Once operating system 110 begins executing, one or more applications 120 may be invoked. Computer-executable instructions performing operations within the applications 120 may be copied from a high volume storage device, either within internal hardware 154 or network hardware 156, into RAM within computer 110 where those instructions may be executed by a processor within internal hardware 154. Memory structures or other state-dependent elements may be created for the application.

Thereafter, application 120 may execute in an environment established by operating system 110. For example, an application may read or write data to a file that is physically stored within internal hardware 154 or network hardware 156. However, application 120 does not interface directly with the hardware components. Rather, application may 120 invoke functions provided by operating system 110 to read or write information to a file. Operating system 110 may translate the file operations requested by application 120 into lower level functions that can be performed by BIOS 152 to perform elemental operations on internal hardware 154 or network hardware 156.

Prior to loading of operating system 110, computer 100 has a pre-boot environment 150. As shown, the pre-boot environment 150 may include internal hardware 154 and network hardware 156 and BIOS 152. Once operating system 110 is loaded, boot loader 158 may no longer be needed. Accordingly, boot loader 158 may be deleted from RAM once operating system 110 is loaded and may not necessarily be present in a pre-boot environment 150.

In pre-boot environment 150, computer software that operates using only functions supported by BIOS 152 may execute. However, programs providing more complex functionality that rely on functions provided by operating system 110 cannot run. Because writing complex applications using only functions supported by BIOS 152 would be complex and time consuming, modules that execute in pre-boot environment 150 tend to provide limited functionality.

Some functions, including diagnostic tests, are generally performed in pre-boot environment 150. Diagnostic tests for hardware generally require low level control over the hardware components being tested. Accordingly, software components for performing tests on hardware components may require direct access to the hardware through BIOS 152. Further, testing may sometimes alter the state of the hardware components being tested. If the state of the hardware changes, operation of the operating system 110 or an application running in the operating system environment could be disrupted. For example, a test of memory could change the data stored in that memory. If that data is being used by operating system 110, the functioning of operating system 110 may be disrupted. Accordingly, hardware diagnostic tests have been conventionally executed in a pre-boot environment 150 or other operating system-absent environment.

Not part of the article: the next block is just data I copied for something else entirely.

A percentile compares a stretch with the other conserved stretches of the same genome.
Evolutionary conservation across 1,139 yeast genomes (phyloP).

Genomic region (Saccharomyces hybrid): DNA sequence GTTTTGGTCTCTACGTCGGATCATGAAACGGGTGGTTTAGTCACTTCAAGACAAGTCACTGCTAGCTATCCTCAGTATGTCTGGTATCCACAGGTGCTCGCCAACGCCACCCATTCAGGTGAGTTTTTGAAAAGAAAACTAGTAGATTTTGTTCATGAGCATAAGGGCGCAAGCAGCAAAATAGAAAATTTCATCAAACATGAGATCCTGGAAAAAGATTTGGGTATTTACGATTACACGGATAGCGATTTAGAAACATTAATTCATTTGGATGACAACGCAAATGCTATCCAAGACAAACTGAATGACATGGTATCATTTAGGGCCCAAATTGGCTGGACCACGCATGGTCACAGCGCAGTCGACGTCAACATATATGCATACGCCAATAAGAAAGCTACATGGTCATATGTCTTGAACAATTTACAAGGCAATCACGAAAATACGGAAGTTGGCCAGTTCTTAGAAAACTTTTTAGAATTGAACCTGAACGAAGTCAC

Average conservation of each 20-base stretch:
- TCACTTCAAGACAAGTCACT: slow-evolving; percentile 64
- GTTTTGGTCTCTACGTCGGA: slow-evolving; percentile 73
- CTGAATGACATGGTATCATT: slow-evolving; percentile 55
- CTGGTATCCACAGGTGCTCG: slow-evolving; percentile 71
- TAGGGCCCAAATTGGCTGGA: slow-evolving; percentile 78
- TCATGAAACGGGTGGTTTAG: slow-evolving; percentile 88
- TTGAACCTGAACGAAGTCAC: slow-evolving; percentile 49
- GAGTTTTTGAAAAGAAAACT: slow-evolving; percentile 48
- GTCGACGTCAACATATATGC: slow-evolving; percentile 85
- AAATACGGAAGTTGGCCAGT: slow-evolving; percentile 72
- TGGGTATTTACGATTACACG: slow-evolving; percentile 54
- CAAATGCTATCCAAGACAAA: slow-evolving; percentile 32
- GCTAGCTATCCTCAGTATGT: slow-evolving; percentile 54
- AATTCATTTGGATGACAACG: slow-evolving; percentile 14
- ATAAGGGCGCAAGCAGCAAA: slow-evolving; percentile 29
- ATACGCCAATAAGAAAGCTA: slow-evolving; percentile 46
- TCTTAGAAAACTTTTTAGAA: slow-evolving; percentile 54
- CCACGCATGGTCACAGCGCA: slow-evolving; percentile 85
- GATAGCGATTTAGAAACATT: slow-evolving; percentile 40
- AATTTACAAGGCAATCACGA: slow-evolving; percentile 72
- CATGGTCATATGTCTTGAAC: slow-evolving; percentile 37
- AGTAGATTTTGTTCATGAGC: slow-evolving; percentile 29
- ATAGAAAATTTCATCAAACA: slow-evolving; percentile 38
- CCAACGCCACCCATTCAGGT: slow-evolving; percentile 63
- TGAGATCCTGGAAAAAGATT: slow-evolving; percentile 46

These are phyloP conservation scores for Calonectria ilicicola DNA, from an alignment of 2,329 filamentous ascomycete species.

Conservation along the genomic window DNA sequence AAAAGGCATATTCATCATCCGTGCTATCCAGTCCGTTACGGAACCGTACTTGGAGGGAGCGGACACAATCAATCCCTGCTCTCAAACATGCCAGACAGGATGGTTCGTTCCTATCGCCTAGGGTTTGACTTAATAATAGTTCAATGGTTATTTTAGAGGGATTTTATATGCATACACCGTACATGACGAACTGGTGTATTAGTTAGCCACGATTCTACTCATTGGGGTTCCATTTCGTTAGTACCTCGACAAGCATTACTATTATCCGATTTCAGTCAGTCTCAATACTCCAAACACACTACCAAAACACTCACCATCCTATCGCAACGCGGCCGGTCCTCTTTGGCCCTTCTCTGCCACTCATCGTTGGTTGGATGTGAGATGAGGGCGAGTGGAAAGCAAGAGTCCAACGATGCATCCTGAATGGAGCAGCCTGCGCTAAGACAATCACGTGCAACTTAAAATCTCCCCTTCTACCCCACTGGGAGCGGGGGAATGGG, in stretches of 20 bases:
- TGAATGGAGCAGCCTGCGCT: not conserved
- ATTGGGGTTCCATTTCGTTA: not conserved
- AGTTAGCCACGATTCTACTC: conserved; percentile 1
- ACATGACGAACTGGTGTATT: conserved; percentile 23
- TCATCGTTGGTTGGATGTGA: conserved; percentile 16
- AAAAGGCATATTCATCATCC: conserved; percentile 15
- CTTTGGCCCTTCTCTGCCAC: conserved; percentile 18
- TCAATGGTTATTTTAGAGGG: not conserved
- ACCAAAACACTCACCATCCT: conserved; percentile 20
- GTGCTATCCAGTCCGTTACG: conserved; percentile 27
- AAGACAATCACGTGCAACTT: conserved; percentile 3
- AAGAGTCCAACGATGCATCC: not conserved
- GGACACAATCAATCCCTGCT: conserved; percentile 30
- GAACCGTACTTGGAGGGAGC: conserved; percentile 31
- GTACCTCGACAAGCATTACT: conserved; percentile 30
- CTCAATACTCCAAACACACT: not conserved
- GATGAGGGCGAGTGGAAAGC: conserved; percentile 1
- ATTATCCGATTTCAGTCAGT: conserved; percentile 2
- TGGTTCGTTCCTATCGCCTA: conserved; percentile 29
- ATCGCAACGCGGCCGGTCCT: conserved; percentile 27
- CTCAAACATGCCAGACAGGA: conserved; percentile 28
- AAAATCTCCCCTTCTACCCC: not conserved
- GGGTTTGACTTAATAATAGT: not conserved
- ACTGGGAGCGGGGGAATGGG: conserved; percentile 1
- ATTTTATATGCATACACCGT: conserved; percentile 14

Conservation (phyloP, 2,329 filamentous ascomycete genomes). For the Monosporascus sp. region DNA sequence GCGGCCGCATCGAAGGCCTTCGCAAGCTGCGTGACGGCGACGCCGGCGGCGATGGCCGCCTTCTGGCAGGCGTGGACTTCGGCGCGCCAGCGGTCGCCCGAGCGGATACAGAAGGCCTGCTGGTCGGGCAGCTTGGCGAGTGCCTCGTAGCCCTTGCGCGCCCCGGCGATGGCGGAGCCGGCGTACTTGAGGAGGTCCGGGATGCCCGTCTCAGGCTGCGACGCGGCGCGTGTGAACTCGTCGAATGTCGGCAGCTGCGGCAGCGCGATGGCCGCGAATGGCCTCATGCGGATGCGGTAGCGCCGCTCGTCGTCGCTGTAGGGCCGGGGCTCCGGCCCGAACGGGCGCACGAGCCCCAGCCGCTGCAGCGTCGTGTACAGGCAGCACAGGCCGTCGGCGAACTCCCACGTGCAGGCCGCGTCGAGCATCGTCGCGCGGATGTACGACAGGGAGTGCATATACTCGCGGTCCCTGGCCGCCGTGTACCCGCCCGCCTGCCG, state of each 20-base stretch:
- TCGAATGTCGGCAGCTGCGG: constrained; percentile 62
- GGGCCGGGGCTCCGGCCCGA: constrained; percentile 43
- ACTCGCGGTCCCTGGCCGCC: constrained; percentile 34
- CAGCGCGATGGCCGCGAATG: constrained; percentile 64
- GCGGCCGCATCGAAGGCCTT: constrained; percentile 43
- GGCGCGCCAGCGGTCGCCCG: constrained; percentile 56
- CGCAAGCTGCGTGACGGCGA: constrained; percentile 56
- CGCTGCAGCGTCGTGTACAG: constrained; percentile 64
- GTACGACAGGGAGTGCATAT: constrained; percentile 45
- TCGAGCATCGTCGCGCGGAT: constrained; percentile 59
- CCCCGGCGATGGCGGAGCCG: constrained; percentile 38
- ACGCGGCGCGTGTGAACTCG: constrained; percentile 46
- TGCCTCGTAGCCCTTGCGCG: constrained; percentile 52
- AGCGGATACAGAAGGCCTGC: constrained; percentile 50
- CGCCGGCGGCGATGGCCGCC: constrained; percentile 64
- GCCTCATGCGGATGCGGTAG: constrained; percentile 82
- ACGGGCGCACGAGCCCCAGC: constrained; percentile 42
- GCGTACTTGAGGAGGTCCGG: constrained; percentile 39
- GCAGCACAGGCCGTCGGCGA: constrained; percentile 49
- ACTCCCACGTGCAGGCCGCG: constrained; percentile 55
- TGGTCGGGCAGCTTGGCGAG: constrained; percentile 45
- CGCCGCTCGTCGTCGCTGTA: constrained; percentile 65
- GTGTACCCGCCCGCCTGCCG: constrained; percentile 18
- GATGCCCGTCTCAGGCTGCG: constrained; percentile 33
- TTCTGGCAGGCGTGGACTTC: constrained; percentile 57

However, diagnostic tests executed only in pre-boot environment 150 provide a user interface that may be difficult to use or otherwise limited. For example, to access diagnostic tests a user may have to shut down the computer and restart it. While restarting the computer, the user may have to enter a sequence of key strokes to stop boot loader 158 from loading operating system 110. Additionally, limiting the functions available to a diagnostic program to only those supported by BIOS 152 makes it difficult to create user interfaces for such diagnostic programs. Similarly, limiting analysis of test results to only analysis that can be supported using functions supported by BIOS 152 also limits the functionality that can be supported by such diagnostic programs.

To avoid the drawbacks of limiting execution of diagnostic functions to a pre-boot environment, a computer may be operated in a manner in which it may more readily switch between an operating system environment and a diagnostic environment.

FIG. 2 illustrates a computer according to an embodiment of the invention in which a diagnostic mode may be entered without having to reboot computer 110. As a result, diagnostic tests may be initiated by application programs. Likewise, the computer can return to an operating system environment without re-booting the computer, allowing the results of diagnostic tests to be analyzed and used by application programs.

FIG. 2 illustrates an operating system environment 200 and a diagnostic environment 250. In the embodiment illustrated, computer 100 may operate in either a diagnostic mode using diagnostic environment 250 or may operate in operating system environment 200. Computer 100 may transition between operating system environment 200 and diagnostic environment 250 without rebooting the computer. In the embodiment illustrated, operating system 210 may be suspended in a fashion that allows a transition to diagnostic environment 250 and then a return to operating system environment 200. In this way, applications executing within operating system 210 may determine the nature and time of diagnostic functions to be performed. Those functions may be performed in diagnostic environment 250. Thereafter, test data collected within diagnostic environment 250 may be analyzed by applications in the operating system environment 200. In this way, low level control over the hardware is available for diagnostic testing without interference to an operating system or application, but high level functions supported by an operating system are available to control the nature and timing of those tests and analysis of data obtained by those tests.